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Wednesday, December 2, 2015

Climate change brings trouble to millions of farmers: UN

Boureima Hama 

WHEN yet another drought wiped out his flock five years ago, Toro, a Fulani shepherd in Niger, decided to migrate to the capital Niamey, where he found work selling cell phones instead. “Without water or grass, my oxen and sheep died, one by one,” the lanky man in his 40s said, adjusting a white turban that protects him against the searing heat. But now, living in the city “without my animals, I’ve lost my identity,” he says.

Climate change has wreaked havoc in Niger, bringing floods, droughts, spikes in temperature and food shortages – buffeting the lives and livelihoods of millions of farmers in the west African nation. Farmers flee to cities, while those who stay in rural areas are vulnerable to bloody conflicts over land, livestock or water.

Flooding in the vast sandy nation in 2012 alone killed 102 people, affected more than half a million Nigerians and caused some 135 million euros ($204 million) worth of damage, according to Mahaman Goni Boulama of the disaster prevention office. Niger’s some 18 million inhabitants are no strangers to hardship, with the landlocked former French colony already one of the world’s least developed countries, ranking 187th on the UN Human Development Index.

Global warming is only worsening the problems, with the steadily encroaching desert now covering three-quarters of the country – a reality experts and authorities have warned about for three decades.

Temperatures top 50 degrees Celsius (122 Fahrenheit) in the dusty desert north, while the mercury tends to hover between 30 and 45 degrees in the shade for the rest of the country. The country’s water supplies are dwindling relentlessly, with wells, reservoirs and waterways drying up. “You have to dig several hundred metres to reach water,” says Issa Amoumoune, whose home area Tanout in the centre of the country was once its breadbasket but now faces being engulfed by the sands of the Sahara.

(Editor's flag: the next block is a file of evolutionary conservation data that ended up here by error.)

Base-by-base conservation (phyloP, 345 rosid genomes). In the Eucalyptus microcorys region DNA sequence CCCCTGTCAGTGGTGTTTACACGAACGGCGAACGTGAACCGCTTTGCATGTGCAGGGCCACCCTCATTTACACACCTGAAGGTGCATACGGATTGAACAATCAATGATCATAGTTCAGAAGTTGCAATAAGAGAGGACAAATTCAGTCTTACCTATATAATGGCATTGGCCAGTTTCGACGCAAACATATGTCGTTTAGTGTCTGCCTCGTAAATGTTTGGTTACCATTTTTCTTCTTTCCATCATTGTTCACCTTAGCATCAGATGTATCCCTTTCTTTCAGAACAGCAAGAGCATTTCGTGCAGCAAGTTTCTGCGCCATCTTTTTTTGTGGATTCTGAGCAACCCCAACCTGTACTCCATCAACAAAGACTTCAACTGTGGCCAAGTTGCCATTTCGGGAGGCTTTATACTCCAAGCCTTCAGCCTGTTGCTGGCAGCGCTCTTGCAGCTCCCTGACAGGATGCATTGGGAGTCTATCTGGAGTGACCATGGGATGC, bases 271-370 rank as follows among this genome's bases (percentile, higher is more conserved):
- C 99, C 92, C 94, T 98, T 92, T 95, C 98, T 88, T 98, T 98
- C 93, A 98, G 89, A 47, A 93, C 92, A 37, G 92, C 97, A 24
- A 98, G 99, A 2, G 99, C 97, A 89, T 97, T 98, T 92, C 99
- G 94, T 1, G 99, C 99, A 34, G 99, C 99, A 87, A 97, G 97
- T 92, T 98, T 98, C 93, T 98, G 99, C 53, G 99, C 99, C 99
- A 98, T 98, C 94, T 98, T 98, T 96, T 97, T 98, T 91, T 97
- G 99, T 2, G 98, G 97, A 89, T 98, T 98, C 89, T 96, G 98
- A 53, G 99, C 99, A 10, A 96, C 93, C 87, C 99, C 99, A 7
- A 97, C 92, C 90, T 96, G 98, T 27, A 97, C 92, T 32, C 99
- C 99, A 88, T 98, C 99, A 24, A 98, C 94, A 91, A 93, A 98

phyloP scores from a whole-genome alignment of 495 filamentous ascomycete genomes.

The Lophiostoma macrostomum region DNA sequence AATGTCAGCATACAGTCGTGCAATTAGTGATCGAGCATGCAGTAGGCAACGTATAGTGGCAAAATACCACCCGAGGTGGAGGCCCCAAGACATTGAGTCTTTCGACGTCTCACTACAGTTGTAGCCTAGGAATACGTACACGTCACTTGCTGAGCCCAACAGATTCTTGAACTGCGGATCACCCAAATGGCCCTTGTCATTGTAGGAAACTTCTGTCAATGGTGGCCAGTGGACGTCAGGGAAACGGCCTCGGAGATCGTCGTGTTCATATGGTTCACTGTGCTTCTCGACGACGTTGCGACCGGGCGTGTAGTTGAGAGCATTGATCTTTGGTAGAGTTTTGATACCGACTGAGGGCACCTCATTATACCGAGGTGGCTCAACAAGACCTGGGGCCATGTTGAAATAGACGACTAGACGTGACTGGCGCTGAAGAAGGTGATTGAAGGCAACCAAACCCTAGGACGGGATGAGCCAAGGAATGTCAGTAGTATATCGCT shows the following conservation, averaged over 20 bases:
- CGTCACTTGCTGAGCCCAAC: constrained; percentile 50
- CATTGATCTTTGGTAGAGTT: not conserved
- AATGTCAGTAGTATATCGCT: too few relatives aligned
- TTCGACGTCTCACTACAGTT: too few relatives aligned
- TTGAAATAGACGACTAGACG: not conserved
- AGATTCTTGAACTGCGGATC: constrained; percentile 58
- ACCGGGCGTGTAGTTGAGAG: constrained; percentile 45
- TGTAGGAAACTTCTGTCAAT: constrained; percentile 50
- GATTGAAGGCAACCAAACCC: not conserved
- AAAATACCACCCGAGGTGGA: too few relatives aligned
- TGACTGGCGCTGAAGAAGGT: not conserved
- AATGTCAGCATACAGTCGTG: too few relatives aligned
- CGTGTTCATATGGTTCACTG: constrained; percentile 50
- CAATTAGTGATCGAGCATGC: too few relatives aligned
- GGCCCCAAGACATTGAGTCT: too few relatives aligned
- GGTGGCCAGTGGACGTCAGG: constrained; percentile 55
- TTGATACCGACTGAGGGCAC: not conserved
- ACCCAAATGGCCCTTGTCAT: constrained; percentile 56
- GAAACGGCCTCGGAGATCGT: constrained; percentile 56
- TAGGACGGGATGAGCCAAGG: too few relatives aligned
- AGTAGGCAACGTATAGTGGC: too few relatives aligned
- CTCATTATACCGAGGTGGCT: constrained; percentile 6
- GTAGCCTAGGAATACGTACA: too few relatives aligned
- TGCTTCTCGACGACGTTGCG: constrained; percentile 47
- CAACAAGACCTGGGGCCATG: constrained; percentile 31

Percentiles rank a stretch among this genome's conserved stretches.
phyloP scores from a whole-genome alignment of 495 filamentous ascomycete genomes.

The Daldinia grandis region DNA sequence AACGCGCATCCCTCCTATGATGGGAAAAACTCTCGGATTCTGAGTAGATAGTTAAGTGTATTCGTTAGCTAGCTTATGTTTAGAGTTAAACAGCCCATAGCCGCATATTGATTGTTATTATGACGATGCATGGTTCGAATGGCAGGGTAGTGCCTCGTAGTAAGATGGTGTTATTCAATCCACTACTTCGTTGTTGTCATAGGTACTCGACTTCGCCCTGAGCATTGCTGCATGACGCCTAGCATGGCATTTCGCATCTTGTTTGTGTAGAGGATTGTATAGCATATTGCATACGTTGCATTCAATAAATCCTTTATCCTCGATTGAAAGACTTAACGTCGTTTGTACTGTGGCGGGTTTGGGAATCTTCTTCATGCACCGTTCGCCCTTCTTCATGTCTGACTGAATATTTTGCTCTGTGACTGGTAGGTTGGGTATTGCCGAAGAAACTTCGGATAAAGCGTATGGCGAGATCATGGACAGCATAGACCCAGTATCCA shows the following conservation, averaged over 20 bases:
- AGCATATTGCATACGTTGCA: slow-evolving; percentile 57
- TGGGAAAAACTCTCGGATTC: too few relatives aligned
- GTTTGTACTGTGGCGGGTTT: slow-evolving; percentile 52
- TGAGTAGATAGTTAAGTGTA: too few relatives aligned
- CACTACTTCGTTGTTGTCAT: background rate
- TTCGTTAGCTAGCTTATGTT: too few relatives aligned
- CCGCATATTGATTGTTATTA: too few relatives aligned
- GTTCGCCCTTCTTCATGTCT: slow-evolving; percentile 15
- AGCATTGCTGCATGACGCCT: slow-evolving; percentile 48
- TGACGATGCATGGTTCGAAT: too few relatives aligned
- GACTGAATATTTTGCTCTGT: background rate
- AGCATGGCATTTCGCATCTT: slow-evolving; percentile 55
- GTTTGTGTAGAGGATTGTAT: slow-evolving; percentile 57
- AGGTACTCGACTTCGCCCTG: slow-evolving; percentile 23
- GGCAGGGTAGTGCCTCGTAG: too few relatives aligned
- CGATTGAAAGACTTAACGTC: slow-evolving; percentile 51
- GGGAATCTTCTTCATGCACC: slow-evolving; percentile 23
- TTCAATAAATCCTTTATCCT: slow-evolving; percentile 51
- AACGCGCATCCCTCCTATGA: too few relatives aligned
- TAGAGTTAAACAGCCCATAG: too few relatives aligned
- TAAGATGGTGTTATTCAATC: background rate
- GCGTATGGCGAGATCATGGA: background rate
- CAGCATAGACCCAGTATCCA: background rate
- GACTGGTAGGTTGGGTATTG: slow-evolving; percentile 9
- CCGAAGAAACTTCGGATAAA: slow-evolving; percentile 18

The United Nations says two in three people regularly drink polluted water. The desert sands are encroaching on the Niger River itself, threatening the survival of more than 100 million people living in its basin – a vast swathe from Guinea to Nigeria, the nine-country Niger Basin Authority warns.

Fish can no longer breed and boats can no longer ply parts of Africa’s third largest river as aquatic weeds clog up some of the waterways.

Humans contribute to desertification by cutting down trees for firewood, since they have no electricity for cooking.

The environment ministry says households consume around 200,000 tonnes of wood per year, which translates to 100,000 hectares (250,000 acres) of destroyed forest.

Just one per cent of Niger’s land receives an average of 600 millimetres (24 inches) of rain during the rainy season, which lasts three or four months.

Everywhere else is lucky to get between 150 and 300 mm.

“Everything has vanished,” said Albert Wright, a Nigerian civil solar engineer, recalling when Niger was an abundant producer of figs and cashews.

Today, Niger can no longer feed the bulk of its people, a situation that is only getting worse because of a population explosion.

Agricultural output is increasing by two percent per year, while the population is growing at nearly twice that rate, says Manou Bague, head of Niger’s farmers’ union SNAN.